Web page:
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Farmer starts oatmeal company after feeling cheated by commodity crops

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Most South Dakota farmers grow and sell commodity crops like corn and soybeans, which they sell to processors. But a Brown County farmer has decided to cut out the middleman.

Taylor Sumption and his brothers farm oats just north of Aberdeen. They recently decided to package, store and distribute oatmeal at a new facility built near the farm. They’re selling the oats online and in a few grocery stores.

The Sumptions started their company, Anthem Oats, because they felt cheated selling crops and grains on the commodities market. Taylor said the system doesn’t benefit farmers.

“New genetics, and all these things, have come about to raise yields and do great things — but it seems like if there’s an extra dollar in it, every company that’s involved in that process takes a little piece of it and at the end of the day the farmer is no better off, or even worse off than he was when it all started.”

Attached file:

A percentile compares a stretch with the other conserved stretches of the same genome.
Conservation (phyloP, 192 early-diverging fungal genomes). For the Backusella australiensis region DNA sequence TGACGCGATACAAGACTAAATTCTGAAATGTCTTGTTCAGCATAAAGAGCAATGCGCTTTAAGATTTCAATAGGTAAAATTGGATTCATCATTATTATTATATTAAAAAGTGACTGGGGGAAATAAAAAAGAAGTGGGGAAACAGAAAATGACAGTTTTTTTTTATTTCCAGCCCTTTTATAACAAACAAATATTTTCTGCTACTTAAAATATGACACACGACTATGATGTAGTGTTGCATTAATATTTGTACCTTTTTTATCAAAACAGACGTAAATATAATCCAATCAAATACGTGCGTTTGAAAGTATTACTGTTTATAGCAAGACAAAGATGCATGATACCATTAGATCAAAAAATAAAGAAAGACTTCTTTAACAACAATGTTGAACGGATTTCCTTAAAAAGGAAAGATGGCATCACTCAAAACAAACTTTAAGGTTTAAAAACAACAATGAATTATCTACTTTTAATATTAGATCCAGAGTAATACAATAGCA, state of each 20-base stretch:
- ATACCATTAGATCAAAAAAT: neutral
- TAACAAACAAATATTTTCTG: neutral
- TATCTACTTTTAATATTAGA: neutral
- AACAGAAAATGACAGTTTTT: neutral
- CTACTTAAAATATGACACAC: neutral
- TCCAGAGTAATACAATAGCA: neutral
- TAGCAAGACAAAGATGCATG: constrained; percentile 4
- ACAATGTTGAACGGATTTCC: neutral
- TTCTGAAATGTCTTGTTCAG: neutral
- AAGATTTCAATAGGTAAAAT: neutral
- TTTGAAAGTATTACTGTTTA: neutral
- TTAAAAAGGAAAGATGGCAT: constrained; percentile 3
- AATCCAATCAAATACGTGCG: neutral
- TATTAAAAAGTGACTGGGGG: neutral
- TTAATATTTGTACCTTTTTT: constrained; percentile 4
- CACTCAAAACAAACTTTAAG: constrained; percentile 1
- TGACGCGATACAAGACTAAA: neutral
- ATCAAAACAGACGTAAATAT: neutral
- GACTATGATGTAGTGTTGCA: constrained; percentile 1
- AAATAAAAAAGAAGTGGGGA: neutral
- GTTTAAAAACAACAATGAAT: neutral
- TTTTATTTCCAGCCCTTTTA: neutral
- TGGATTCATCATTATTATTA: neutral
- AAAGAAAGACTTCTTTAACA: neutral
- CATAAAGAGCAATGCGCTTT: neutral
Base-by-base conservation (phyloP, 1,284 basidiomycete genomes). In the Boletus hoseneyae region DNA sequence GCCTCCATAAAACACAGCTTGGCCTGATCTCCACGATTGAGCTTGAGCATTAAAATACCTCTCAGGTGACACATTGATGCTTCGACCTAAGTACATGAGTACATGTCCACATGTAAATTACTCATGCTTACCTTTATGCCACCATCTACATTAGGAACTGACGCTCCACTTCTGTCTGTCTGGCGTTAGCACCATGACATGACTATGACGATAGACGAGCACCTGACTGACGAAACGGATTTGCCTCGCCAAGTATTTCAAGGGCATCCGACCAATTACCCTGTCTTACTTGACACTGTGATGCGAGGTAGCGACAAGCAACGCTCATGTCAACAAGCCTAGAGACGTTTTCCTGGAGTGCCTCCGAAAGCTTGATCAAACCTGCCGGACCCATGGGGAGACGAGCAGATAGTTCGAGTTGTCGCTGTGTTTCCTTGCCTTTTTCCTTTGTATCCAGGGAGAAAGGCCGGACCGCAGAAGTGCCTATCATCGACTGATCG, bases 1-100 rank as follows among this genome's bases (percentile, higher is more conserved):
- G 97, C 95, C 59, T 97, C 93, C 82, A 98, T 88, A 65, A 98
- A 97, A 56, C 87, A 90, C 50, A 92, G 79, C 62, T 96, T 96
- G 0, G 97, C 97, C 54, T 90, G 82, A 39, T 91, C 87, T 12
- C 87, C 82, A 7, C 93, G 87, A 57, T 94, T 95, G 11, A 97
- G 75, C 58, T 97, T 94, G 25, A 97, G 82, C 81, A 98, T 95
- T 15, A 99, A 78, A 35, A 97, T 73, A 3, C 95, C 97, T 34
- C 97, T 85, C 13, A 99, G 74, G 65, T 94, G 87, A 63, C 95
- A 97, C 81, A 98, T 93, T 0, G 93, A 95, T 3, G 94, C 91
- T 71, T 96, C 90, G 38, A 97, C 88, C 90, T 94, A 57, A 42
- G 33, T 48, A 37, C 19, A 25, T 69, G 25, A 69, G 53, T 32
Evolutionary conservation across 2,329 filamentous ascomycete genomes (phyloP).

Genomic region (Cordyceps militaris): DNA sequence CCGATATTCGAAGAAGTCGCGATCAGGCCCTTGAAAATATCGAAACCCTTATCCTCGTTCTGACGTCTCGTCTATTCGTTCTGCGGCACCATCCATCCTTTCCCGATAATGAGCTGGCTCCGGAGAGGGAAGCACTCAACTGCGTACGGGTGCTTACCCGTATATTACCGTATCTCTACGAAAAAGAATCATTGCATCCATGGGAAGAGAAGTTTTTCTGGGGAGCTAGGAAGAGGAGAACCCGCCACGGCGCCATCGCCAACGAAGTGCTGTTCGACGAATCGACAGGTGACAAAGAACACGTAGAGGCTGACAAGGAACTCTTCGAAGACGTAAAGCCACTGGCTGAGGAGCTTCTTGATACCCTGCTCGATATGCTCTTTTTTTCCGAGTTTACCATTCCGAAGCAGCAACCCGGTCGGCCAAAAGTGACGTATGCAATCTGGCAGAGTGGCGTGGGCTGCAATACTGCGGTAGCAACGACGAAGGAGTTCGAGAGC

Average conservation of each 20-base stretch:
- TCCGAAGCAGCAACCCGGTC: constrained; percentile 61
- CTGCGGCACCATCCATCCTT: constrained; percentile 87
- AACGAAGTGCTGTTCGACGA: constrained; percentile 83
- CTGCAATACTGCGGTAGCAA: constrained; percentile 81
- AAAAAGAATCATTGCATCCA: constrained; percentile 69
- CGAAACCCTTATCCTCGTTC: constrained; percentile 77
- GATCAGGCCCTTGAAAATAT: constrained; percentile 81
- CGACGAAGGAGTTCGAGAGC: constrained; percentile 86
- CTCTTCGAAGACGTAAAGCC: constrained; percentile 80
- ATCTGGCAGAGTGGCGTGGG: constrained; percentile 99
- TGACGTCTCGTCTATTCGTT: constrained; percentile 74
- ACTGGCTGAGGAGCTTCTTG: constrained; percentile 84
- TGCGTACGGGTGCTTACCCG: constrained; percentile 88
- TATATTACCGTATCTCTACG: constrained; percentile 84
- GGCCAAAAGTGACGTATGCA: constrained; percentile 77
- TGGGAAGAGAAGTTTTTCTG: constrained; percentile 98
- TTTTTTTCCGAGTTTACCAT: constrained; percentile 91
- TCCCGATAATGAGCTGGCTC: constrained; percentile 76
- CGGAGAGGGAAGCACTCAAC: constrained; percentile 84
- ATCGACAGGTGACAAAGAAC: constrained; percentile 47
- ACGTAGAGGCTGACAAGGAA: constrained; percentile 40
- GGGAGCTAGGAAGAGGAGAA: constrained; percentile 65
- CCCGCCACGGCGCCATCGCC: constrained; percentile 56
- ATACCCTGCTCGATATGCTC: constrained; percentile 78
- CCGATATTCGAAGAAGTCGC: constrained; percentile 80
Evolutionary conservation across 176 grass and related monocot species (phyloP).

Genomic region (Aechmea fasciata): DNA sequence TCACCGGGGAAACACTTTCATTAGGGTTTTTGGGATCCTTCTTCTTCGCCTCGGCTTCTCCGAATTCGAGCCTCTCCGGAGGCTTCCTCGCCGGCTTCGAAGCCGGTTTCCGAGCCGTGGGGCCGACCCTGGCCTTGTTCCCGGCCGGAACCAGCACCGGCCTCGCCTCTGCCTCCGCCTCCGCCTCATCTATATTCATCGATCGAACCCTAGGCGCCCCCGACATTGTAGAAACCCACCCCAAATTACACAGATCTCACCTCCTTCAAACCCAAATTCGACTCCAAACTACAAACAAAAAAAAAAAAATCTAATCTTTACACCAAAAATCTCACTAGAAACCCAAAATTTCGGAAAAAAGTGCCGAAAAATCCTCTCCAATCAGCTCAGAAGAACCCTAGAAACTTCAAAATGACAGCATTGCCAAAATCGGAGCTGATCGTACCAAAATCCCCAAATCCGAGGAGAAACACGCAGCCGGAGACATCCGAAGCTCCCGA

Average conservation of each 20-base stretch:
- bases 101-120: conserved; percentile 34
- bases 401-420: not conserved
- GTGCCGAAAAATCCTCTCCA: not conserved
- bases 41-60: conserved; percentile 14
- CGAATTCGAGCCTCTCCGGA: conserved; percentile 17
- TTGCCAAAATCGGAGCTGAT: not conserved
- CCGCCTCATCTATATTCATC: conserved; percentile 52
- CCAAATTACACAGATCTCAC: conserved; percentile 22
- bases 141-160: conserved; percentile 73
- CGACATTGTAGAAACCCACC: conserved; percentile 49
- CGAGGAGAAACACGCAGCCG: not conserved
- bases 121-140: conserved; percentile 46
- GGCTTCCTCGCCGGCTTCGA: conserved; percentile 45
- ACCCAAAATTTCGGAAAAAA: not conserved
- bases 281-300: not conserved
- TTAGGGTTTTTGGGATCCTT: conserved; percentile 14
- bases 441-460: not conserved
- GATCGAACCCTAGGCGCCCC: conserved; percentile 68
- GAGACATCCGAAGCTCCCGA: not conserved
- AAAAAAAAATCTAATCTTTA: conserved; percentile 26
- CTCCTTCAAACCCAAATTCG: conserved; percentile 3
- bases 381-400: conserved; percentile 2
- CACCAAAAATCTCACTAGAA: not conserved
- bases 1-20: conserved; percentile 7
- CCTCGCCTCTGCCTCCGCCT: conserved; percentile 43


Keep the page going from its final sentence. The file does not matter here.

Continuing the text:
Oats are selling at about $7 per bushel — that’s high. But that’s not going to stop Sumption from making oatmeal.

“I knew when we started this that there would be times where it made more sense to just sell oats out on the market — and it was the first year we were in production,” Sumption said. “We’re actually not making as much money milling and selling our own oatmeal right now because the oat market is so high. We’d be better off just to sell it, but you know, the whole reason we started this wasn’t for the years when the prices were high, it’s for the years when oats are $2.50 a bushel again, and we’re wondering how to make money.”

Packaging their grain isn’t the only thing that makes the Sumptions’ setup unusual. Not many people are growing oats in South Dakota.

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Thirty years ago, South Dakota was growing around 27 million bushels of oats. But by 2000, that number was down to about 7 million.

Jack Davis is a crops business specialist with SDSU Extension.

Davis said even with record-high prices for small grains like oats and wheat, it’s unlikely South Dakota farmers will move away from corn and soybeans — the state’s two biggest crops.

“Part of it is that the revenue guarantees, as corn and soybean yields have increased, have become really good compared to small grains. So it is hard for them to go back to doing small grains,” Davis said.

In 2021, South Dakota farmers harvested 56,000 acres of oats — compared to more than 5 million acres of soybeans.

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